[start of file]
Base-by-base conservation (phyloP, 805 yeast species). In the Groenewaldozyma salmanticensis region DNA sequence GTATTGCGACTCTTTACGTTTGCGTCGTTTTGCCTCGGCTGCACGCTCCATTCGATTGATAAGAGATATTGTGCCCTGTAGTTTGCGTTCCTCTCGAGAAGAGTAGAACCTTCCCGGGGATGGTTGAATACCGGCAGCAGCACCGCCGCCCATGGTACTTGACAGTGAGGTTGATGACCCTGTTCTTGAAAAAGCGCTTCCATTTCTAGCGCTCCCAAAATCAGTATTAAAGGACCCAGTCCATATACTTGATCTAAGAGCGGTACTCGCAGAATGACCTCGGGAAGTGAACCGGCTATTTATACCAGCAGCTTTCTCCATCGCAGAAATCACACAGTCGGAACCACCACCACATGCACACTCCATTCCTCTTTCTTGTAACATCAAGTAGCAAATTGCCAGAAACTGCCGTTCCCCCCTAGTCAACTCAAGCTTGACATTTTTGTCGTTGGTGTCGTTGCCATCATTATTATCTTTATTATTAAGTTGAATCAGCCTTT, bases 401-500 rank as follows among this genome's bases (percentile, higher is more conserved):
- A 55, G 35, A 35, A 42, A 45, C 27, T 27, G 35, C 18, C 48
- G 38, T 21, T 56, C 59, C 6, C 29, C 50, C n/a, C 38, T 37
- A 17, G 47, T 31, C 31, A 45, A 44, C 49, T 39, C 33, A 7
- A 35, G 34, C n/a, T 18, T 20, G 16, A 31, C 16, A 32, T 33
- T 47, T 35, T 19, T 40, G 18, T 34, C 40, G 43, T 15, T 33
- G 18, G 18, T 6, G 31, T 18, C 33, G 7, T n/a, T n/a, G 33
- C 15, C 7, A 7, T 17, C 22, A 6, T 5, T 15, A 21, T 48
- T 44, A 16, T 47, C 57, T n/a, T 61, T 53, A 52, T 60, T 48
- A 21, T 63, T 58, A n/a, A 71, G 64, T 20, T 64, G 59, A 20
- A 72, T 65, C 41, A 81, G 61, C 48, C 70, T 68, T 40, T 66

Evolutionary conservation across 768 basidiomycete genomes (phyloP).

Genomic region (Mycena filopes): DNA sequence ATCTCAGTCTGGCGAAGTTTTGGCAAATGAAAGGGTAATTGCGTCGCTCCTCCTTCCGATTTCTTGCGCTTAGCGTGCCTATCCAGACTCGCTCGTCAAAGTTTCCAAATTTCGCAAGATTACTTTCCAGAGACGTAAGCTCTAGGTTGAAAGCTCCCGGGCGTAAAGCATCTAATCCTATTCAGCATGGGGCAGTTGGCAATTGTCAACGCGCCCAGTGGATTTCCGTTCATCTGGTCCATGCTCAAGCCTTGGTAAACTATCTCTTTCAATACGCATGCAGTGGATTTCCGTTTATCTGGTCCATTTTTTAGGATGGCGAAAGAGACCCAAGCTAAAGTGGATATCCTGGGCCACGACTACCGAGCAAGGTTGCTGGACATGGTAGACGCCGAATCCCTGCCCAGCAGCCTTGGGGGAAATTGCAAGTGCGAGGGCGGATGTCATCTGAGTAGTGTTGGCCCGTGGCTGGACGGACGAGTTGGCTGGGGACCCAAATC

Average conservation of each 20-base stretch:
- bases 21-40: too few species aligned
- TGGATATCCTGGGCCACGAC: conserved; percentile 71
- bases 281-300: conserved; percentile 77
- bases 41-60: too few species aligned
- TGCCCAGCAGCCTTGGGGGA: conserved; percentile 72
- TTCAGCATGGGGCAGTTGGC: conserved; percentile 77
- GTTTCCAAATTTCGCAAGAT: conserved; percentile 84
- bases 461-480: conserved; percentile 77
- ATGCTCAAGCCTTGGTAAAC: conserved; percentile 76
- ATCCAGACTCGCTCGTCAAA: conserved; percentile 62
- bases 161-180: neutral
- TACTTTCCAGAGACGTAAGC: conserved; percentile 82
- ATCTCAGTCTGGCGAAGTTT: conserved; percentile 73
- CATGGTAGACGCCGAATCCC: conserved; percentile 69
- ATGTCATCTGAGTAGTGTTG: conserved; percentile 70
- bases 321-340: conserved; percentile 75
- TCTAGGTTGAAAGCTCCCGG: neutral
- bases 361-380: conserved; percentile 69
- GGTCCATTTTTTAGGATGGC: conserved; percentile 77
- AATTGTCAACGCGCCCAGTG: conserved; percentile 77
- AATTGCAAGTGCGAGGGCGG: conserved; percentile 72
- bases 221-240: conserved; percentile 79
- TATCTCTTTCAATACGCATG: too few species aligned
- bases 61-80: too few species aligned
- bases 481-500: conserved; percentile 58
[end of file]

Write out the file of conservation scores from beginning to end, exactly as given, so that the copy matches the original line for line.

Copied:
Base-by-base conservation (phyloP, 805 yeast species). In the Groenewaldozyma salmanticensis region DNA sequence GTATTGCGACTCTTTACGTTTGCGTCGTTTTGCCTCGGCTGCACGCTCCATTCGATTGATAAGAGATATTGTGCCCTGTAGTTTGCGTTCCTCTCGAGAAGAGTAGAACCTTCCCGGGGATGGTTGAATACCGGCAGCAGCACCGCCGCCCATGGTACTTGACAGTGAGGTTGATGACCCTGTTCTTGAAAAAGCGCTTCCATTTCTAGCGCTCCCAAAATCAGTATTAAAGGACCCAGTCCATATACTTGATCTAAGAGCGGTACTCGCAGAATGACCTCGGGAAGTGAACCGGCTATTTATACCAGCAGCTTTCTCCATCGCAGAAATCACACAGTCGGAACCACCACCACATGCACACTCCATTCCTCTTTCTTGTAACATCAAGTAGCAAATTGCCAGAAACTGCCGTTCCCCCCTAGTCAACTCAAGCTTGACATTTTTGTCGTTGGTGTCGTTGCCATCATTATTATCTTTATTATTAAGTTGAATCAGCCTTT, bases 401-500 rank as follows among this genome's bases (percentile, higher is more conserved):
- A 55, G 35, A 35, A 42, A 45, C 27, T 27, G 35, C 18, C 48
- G 38, T 21, T 56, C 59, C 6, C 29, C 50, C n/a, C 38, T 37
- A 17, G 47, T 31, C 31, A 45, A 44, C 49, T 39, C 33, A 7
- A 35, G 34, C n/a, T 18, T 20, G 16, A 31, C 16, A 32, T 33
- T 47, T 35, T 19, T 40, G 18, T 34, C 40, G 43, T 15, T 33
- G 18, G 18, T 6, G 31, T 18, C 33, G 7, T n/a, T n/a, G 33
- C 15, C 7, A 7, T 17, C 22, A 6, T 5, T 15, A 21, T 48
- T 44, A 16, T 47, C 57, T n/a, T 61, T 53, A 52, T 60, T 48
- A 21, T 63, T 58, A n/a, A 71, G 64, T 20, T 64, G 59, A 20
- A 72, T 65, C 41, A 81, G 61, C 48, C 70, T 68, T 40, T 66

Evolutionary conservation across 768 basidiomycete genomes (phyloP).

Genomic region (Mycena filopes): DNA sequence ATCTCAGTCTGGCGAAGTTTTGGCAAATGAAAGGGTAATTGCGTCGCTCCTCCTTCCGATTTCTTGCGCTTAGCGTGCCTATCCAGACTCGCTCGTCAAAGTTTCCAAATTTCGCAAGATTACTTTCCAGAGACGTAAGCTCTAGGTTGAAAGCTCCCGGGCGTAAAGCATCTAATCCTATTCAGCATGGGGCAGTTGGCAATTGTCAACGCGCCCAGTGGATTTCCGTTCATCTGGTCCATGCTCAAGCCTTGGTAAACTATCTCTTTCAATACGCATGCAGTGGATTTCCGTTTATCTGGTCCATTTTTTAGGATGGCGAAAGAGACCCAAGCTAAAGTGGATATCCTGGGCCACGACTACCGAGCAAGGTTGCTGGACATGGTAGACGCCGAATCCCTGCCCAGCAGCCTTGGGGGAAATTGCAAGTGCGAGGGCGGATGTCATCTGAGTAGTGTTGGCCCGTGGCTGGACGGACGAGTTGGCTGGGGACCCAAATC

Average conservation of each 20-base stretch:
- bases 21-40: too few species aligned
- TGGATATCCTGGGCCACGAC: conserved; percentile 71
- bases 281-300: conserved; percentile 77
- bases 41-60: too few species aligned
- TGCCCAGCAGCCTTGGGGGA: conserved; percentile 72
- TTCAGCATGGGGCAGTTGGC: conserved; percentile 77
- GTTTCCAAATTTCGCAAGAT: conserved; percentile 84
- bases 461-480: conserved; percentile 77
- ATGCTCAAGCCTTGGTAAAC: conserved; percentile 76
- ATCCAGACTCGCTCGTCAAA: conserved; percentile 62
- bases 161-180: neutral
- TACTTTCCAGAGACGTAAGC: conserved; percentile 82
- ATCTCAGTCTGGCGAAGTTT: conserved; percentile 73
- CATGGTAGACGCCGAATCCC: conserved; percentile 69
- ATGTCATCTGAGTAGTGTTG: conserved; percentile 70
- bases 321-340: conserved; percentile 75
- TCTAGGTTGAAAGCTCCCGG: neutral
- bases 361-380: conserved; percentile 69
- GGTCCATTTTTTAGGATGGC: conserved; percentile 77
- AATTGTCAACGCGCCCAGTG: conserved; percentile 77
- AATTGCAAGTGCGAGGGCGG: conserved; percentile 72
- bases 221-240: conserved; percentile 79
- TATCTCTTTCAATACGCATG: too few species aligned
- bases 61-80: too few species aligned
- bases 481-500: conserved; percentile 58